King Salman bin Abdul Aziz has launched an unprecedented anti corruption drive in his kingdom to eradicate this menace which axes the foundation of a country. Saudi authorities have detained 11 princes, four sitting ministers and a dozen former ministers. The detainees include the richest and influential personality Prince Alwaleed bin Talal who also owns three big TV channels beside huge investments in global monetary organizations. Unlike the Ulema of Pakistan, the religious scholars in Saudi Arabia lent their unflinching support to the anti-graft efforts their state institutions. In a twitter message the Council of Senior Scholars said,” Fighting corruption is dictated by Islamic Shariah and should be done for national interest. It is no less than fighting terrorism”
The analogy drawn by the Saudi religious scholars between corruption and terrorism must be a future guideline for the leadership of our particular religious party who ridiculed Panama Papers revelations “Pajama Papers” and described the writ petition of Pakistan Tehrik -e-Insaf submitted to the Supreme Court a non-serious document. Likewise, when a state institution exposed the link between financial corruption and urban terrorism in Sindh province, the PPP leadership raised hue and cry about it. The Information Secretary of the party boasted, “Blame us for every thing but not for terror as Benazir Bhutto was the victim of terrorism” No doubt, she may have been killed by a terrorist while departing from a public meeting in Liaqat Bagh, but the media leaks confessional statements of a PPP activist Uzair Baluch earlier before the Joint Investigation Team and now before a Magistrate in Karachi establish a link between corruption and target killings.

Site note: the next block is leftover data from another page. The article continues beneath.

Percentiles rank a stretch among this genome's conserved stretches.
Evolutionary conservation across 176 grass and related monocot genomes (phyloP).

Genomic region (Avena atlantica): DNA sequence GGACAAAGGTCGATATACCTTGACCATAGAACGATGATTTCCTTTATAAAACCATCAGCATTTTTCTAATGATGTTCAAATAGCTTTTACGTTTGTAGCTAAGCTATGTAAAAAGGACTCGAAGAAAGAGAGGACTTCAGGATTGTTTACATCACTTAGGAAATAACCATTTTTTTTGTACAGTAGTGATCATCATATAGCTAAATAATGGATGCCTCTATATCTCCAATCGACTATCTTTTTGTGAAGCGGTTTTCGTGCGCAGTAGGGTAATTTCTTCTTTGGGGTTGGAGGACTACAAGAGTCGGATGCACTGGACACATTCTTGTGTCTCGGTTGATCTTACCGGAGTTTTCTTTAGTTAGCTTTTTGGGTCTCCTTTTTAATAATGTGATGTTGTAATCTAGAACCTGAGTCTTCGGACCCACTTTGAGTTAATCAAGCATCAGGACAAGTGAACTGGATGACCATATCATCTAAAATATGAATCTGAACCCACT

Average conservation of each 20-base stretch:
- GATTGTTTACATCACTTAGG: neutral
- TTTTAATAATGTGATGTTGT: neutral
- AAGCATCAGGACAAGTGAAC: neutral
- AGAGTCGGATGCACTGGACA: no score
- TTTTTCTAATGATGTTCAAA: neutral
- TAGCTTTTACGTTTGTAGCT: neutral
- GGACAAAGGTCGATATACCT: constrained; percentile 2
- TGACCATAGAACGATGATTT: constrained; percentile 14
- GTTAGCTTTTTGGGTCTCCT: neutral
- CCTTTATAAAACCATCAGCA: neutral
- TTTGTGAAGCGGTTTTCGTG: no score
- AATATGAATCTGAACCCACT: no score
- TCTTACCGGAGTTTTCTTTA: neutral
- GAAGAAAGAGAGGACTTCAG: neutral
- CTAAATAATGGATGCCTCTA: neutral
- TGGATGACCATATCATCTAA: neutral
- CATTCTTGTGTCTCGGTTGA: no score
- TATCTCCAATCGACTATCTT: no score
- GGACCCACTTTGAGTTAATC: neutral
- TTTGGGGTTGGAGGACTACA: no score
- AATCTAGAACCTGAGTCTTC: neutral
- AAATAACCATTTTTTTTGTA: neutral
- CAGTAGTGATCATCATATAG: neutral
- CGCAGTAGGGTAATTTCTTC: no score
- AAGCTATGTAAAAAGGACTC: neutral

It is an encouraging scenario that anti- corruption efforts are assuming a global dimension. The World Bank Program “Stolen Assets Recovery” provides the way forward. It is now for the ruling and opposition parties of Pakistan to see the writings on the wall and seriousness of the world community against corruption. They should strengthen the existing laws and institution rather than diluting them.